Hello! I’m Peter Taylor, I live in the St Denys district of Southampton, UK. Before I retired (in 2007), I was a research scientist at the National Oceanography Centre trying to determine the effect of the ocean on the atmosphere.
In my youth I studied Physics at Imperial College before doing a Ph.D. in the Oceanography Department at Southampton University. There I studied the part of the atmosphere that is directly affected by the ocean – usually from the surface to the top of the lowest clouds. I joined the National Institute of Oceanography in Surrey and was involved in calibration of the first oceanographic satellite, SeaSat, in a collaboration with the Jet Propulsion Laboratory (JPL) in Pasedena.
In more recent years I worked at the National Oceanography Centre in Southampton doing research on the transfers of heat, water vapour, carbon dioxide, and momentum, between the atmosphere and ocean. This involved going to sea on Research Ships and we were particularly interested in high wind conditions; the photo shows me reading an Assman psychrometer during a November storm out in the Canadian Grand Banks area of the North Atlantic!
Within the World Climate Research Programme I worked on trying to improve the weather observations taken on merchant ships. For that and my other work, in 2006 I was awarded the Sverdrup Gold Medal of the American Meteorological Society. A prestigious “lifetime achievement” award, or possibly a hint that it’s time to retire! The meteorological instrumentation I was given on my retirement forms the core of the met station I now operate on my jetty supplying the “St Denys Weather” information in the page header.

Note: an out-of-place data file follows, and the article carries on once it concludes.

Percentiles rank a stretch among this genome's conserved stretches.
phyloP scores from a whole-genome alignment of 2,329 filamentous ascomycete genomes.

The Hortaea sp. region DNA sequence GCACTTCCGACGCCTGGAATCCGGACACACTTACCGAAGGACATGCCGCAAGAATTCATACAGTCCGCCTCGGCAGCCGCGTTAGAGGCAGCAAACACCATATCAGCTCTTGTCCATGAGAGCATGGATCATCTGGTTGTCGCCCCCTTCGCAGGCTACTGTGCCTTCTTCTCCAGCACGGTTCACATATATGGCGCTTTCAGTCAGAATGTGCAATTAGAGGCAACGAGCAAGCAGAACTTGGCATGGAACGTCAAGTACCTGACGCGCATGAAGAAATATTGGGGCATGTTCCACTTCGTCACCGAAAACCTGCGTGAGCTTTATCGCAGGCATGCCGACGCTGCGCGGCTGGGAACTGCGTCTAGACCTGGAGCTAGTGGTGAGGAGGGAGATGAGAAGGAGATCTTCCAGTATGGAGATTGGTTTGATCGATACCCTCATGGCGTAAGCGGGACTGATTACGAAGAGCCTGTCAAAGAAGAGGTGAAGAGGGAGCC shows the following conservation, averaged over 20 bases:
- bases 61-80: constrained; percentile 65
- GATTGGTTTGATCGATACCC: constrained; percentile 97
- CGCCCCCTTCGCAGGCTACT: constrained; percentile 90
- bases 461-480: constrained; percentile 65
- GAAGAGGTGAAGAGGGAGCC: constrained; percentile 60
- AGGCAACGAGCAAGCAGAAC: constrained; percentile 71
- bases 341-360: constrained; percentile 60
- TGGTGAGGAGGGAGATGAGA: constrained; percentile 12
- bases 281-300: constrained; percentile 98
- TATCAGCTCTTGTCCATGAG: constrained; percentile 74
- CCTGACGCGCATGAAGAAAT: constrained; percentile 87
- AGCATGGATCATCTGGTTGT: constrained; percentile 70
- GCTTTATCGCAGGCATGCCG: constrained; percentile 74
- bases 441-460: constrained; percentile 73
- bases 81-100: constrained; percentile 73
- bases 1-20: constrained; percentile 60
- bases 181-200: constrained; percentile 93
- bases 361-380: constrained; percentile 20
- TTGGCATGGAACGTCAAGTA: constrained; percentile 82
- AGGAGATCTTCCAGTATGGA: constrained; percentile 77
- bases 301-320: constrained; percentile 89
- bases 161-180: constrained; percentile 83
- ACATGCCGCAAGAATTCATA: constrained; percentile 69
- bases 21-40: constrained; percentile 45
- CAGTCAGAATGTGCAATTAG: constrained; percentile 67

I started sailing in the 1960’s while at Friar’s Grammar School in Bangor, North Wales. With my father I raced a Seafly “The Dong” in regattas along the North Wales coast and I also sailed in the school sailing team, representing North Wales in the National Schools regatta. At University I was in charge of instruction, teaching freshers to sail Firefly dinghies on the freezing waters of the Welsh Harp (Brent reservoir) in London. Nowadays I once again own a Seafly, and I set up and now maintain the “Seafly Memories” web site. I also sail model boats and run the Solent Radio Controlled Model Boat Club web site.
So I’ve done a lot of dinghy sailing but my cruising experience has been very limited. Just very occasional trips acting as a crew. However that is beginning to change since I now sail a BC20 called Seatern!